There are several physiologic regulators of the differentiation and activity of BAT, including cold exposure, the sympathetic nervous system, the β-adrenergic system, catecholamines, thyroid hormones, nutrition, and sex hormones [13]. In this study, we confirmed that over-nutrition and RSV play important roles in the mitochondrial differentiation of brown adipocytes. The HFD itself augmented the number of brown adipocytes in OLETF rats. There have been debates about the changes in brown adipocytes during the development of obesity. In some studies, both impaired mitochondrial activity and a reduced amount of brown adipocytes were observed in obese animal models and human patients [4,16,17]. On the other hand, other studies have found that the differentiation of brown adipocytes correlated with increased supplement of nutrition [18]. In this study, we used OLETF rats to confirm the role of brown adipocytes in type 2 diabetes combined with obesity. OLETF rats were generated with inactive cholecystokinin-1 receptors on the background of Long-Evans Tokushima Otsuka rats, leading to the phenotype of type 2 diabetes with mild obesity. To eliminate the genetic influence of OLETF rats on brown adipocyte, the brown preadipocytes were isolated from Sprague Dawley rats for in vitro study. As described in this study, the HFD led to a significant increase in body weight and induced the differentiation of brown adipocytes. However, the HFD itself did not affect the mitochondrial activity of brown adipocytes. Although we could not find the exact mechanism, impaired biogenesis could have reduced mitochondrial activity, despite the increased differentiation of BAT after HFD intake [19].
Many studies have reported the effects of RSV on obesity [20,21,22]. Although most of them have focused on changes in white adipocyte, a few recent studies focused on the role of BAT or the 'browning' of white adipocyte [23,24]. They evaluated the development of brown-adipocyte-like characteristics in white adipocytes, through the main mechanism of SIRT1 activator combined with phytoestrogen activity [25]. Furthermore, Miranda et al. [9] reported that RSV leaded Akt/protein kinase B and foxo1 dephosphorylation/deacetylation and induced apoptosis of brown adipocyte. In the present study, RSV restored both the differentiation and activation of BAT and increased the expression of ER-α, especially in the HFD group. Considering that a sex-dependent difference in BAT expression was reported even in human subjects, and RSV treatment of postmenopausal women had favourable effects on estrogen-associated metabolism [26,27,28], RSV might modulate the activity of brown adipocytes through the estrogen pathway. However, RSV had no effects on white adipocytes, which were suggested by previous studies to be the target of the anti-obesity effects of RSV [29,30]. In our obesity-related inflammatory marker analysis, there were no differences in the levels of leptin and adiponectin following RSV treatment. Considering that the histologies and organ weights of the heart, liver, epididymal fat, retroperitoneal fat, gastrocnemius muscle, and soleus muscle did not differ with the RSV treatment, improved insulin sensitivity may have been achieved through the increased differentiation and activation of BAT. The differences in body weight were diminished after 19 weeks of age in the OLETF rats, possibly due to the relatively long study duration, the high dose of the HFD treatment, and differences in animal species for type 2 diabetes.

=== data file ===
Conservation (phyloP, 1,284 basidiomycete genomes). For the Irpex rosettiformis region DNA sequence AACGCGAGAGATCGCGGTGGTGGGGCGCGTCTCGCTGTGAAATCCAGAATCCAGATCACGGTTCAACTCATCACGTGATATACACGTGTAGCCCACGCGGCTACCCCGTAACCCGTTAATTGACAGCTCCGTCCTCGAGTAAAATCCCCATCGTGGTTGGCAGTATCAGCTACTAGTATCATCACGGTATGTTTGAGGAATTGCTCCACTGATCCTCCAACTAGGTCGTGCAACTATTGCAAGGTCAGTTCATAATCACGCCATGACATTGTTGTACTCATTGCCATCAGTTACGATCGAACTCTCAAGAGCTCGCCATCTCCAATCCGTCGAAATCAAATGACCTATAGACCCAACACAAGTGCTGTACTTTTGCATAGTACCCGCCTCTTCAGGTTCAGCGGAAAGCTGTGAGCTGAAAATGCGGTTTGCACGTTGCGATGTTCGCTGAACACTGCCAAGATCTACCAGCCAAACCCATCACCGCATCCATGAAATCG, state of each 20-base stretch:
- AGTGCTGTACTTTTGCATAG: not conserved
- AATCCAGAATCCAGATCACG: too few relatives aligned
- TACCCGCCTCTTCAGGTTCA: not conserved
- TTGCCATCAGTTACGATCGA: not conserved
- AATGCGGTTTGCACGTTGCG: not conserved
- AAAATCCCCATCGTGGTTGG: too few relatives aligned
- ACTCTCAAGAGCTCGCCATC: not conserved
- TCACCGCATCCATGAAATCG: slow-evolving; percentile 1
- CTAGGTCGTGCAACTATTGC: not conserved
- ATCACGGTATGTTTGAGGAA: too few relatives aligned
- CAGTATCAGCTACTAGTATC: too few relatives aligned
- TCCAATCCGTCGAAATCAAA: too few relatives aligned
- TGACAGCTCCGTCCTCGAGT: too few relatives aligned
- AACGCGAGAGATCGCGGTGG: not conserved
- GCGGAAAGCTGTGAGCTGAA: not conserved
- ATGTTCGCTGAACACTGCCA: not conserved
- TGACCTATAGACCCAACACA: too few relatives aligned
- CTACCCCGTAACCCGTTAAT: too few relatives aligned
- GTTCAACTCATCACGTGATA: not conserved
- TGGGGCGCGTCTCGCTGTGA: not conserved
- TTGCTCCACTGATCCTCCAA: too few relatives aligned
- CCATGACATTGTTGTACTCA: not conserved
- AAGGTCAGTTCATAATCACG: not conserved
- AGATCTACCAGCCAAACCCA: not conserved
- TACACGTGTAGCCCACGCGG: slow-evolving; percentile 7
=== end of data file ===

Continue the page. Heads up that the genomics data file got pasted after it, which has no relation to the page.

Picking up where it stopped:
Andrade et al. [10] demonstrated that early treatment of RSV on mice fed with SD increased BAT thermogenesis markers by increasing SIRT1 and energy expenditure. However, Miranda et al. [9] reported that RSV induced apoptosis of apoptosis. The differences might be resulted from the time-point of RSV treatment. In our study, the effect of RSV on brown adipogenesis was confirmed at each step during in vitro study. Although RSV treatment was performed at different stages of adipogenesis, only the early treatment before the application of IM significantly affected the differentiation and activity of BAT. This suggests that RSV treatment might have a role in the early development of brown adipocytes with more prominent mitochondrial activities than those induced by obesity.